Picture Book Bonanza

So many fantastic picture books have been published so far this year – I wanted to tell you about a few of my tried and tested favourites.

princess daisy and nincompoop

Princess Daisy and the Dragon and the Nincompoop Knights by Steven Lenton (5 Feb)
Any book that has nincompoop in the title is a winner for me – but subsequently I was blown away by the content inside. From an ironic beginning about how all fairy tales are the same, right to the end with our feisty heroine proving her father wrong, this is an absolute rhyming delight. When a roaring dragon disturbs the peace of the town, the king sends for some knights to tackle his problem. They turn out to be complete nincompoops, and it’s his daughter with a brain who solves the issue. So much of the text here is worth quoting because the rhyming is spot on and totally hilarious – both for children and their parents:
Then everybody cheered, “Well, that’s a turn-up for the books!
And doesn’t it just go to show you mustn’t judge on looks?”
The pictures are bold and fun and colourful. A great twist on stereotypes, and characters with impeccably drawn expressions. I had to read again and again! A storming success. You can buy it here, or purchase on the Amazon sidebar.

Beastly Pirates

The Beastly Pirates by John Kelly (12 Feb)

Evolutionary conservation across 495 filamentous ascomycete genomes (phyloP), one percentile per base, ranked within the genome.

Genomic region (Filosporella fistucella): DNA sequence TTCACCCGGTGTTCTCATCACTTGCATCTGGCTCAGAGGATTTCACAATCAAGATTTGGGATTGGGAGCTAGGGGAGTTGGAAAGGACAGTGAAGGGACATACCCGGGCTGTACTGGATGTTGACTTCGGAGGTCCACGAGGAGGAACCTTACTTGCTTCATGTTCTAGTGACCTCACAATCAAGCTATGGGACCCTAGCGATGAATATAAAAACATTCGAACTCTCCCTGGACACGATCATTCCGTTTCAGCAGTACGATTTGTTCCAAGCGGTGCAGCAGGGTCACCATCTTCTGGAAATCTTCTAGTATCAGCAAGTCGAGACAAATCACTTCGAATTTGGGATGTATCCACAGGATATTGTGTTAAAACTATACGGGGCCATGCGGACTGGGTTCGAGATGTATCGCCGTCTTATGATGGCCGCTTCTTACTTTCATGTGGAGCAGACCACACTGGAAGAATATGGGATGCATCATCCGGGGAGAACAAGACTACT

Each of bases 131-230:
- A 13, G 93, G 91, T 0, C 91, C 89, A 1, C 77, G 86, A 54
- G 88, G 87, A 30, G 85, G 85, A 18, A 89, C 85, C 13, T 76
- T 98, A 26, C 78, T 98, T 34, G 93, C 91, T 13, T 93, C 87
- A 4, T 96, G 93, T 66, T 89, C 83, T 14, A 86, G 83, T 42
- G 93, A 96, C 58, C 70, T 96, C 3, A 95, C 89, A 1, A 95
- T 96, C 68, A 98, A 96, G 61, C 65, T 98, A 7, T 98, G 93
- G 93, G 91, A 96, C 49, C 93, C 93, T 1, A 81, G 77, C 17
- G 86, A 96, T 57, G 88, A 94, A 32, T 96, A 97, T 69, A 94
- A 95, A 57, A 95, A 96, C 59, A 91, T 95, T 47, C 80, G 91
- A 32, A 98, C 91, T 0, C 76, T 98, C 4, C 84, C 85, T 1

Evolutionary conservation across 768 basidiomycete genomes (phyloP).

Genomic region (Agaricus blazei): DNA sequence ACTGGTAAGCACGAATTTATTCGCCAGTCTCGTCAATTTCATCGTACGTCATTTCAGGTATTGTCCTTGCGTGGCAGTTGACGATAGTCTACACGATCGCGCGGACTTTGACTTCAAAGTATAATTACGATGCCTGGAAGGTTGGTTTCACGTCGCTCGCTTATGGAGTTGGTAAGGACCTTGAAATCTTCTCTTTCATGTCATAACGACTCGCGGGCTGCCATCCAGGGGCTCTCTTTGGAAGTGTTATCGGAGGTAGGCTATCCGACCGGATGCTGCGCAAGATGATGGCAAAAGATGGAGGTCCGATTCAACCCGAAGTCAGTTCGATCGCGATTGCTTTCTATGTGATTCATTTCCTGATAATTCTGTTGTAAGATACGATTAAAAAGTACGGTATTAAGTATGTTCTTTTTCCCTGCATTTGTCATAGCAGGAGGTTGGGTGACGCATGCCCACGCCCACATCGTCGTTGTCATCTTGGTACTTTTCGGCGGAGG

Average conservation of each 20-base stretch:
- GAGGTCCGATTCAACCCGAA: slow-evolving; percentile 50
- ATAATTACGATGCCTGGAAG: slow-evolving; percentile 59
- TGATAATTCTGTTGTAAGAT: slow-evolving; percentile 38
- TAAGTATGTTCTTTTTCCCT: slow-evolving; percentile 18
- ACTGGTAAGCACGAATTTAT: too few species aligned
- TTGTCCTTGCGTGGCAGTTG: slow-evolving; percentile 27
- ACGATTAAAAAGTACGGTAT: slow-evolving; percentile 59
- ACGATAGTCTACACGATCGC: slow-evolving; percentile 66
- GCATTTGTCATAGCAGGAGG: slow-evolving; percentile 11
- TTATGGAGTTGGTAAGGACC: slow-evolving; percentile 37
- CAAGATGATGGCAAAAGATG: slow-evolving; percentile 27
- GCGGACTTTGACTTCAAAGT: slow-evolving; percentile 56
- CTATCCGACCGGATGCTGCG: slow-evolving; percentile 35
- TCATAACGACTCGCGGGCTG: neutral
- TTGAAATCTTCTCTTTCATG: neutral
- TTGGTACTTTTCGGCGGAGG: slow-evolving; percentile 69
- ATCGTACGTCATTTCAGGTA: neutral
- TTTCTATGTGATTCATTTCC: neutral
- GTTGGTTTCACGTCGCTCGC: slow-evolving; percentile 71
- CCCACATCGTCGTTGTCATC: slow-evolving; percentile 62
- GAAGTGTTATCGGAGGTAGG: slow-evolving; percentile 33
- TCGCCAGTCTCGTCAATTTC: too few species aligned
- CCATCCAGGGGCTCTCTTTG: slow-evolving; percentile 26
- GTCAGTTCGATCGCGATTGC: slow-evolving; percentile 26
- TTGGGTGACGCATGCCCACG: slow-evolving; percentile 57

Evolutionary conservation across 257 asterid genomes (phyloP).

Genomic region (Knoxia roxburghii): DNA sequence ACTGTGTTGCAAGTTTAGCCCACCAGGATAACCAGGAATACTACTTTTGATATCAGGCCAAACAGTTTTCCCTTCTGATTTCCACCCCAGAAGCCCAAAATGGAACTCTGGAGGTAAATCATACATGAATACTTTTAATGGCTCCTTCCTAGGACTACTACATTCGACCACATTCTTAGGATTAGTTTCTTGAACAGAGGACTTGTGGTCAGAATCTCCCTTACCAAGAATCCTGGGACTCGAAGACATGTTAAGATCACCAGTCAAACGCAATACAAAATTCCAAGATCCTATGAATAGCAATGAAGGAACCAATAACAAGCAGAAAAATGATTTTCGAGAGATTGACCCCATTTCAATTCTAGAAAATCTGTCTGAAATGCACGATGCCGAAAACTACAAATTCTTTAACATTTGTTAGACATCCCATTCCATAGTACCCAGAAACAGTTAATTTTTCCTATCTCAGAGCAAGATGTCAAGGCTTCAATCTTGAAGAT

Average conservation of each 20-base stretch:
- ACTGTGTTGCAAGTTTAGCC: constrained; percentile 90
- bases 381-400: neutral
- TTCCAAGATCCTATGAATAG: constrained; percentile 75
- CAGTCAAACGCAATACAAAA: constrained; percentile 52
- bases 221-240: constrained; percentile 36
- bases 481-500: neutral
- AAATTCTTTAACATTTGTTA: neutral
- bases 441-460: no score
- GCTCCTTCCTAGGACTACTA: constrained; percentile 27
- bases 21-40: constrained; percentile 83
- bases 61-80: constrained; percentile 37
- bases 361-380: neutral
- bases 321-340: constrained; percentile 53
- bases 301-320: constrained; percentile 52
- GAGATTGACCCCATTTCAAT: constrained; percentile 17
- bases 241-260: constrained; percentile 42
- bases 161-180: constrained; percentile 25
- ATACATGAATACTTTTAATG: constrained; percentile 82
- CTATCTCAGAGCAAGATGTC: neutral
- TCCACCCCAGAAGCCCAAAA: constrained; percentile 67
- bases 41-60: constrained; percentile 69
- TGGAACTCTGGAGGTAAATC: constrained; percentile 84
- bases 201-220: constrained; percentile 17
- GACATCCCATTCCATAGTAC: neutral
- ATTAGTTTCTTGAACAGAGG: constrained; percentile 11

Another rhyming tale, but this one with extremely complex vocabulary. Don’t let that put you off though, we adored exploration of the new sounds and meanings, from colossal to rogue to halitosis! Oh yes, these are revolting pirates, but they get their comeuppance at the end, thanks to a clever child and savvy use of shadows. Many different types of pirates are depicted here, from Wicked Cass the Pirate Lass to Admiral Archibald the Angry – John Kelly plays with language with great ease – but these aren’t even the beastly pirates. The beastly pirates gobble up the others with glee, led by Captain Snapper. The pictures are as intricate as the text – packed with detail, colour and daring. Lots to look at – lots to take in. One to be savoured. You can buy it here, or purchase on the Amazon sidebar.

Follow that car

Follow That Car by Lucy Feather and Stephan Lomp (1 April)
Another one that packs in the detail, but in pictures this time, is Follow That Car. This is a completely different type of picture book – in which the idea is that the reader traces a path through the different landscapes to help the police mouse on the motorbike chase the gorilla in the yellow car. Slightly reminiscent of Richard Scarry, this is another triumph for Nosy Crow publishers. The text is merely to help the reader find a pathway through each page; the roads are as messy as spaghetti junction. The mouse has to avoid road blocks, train tracks, fallen trees, sheep and ducks on the road – there are endless dead-ends. This is another highly colourful book, bursting with animals and transport. Each page is a feast for the eyes. Loved by every reader to whom I showed it – from age 5-20!!! You can buy it here, or purchase on the Amazon sidebar.

little red and the very hungry lion

Little Red and the Very Hungry Lion by Alex T Smith (7 May)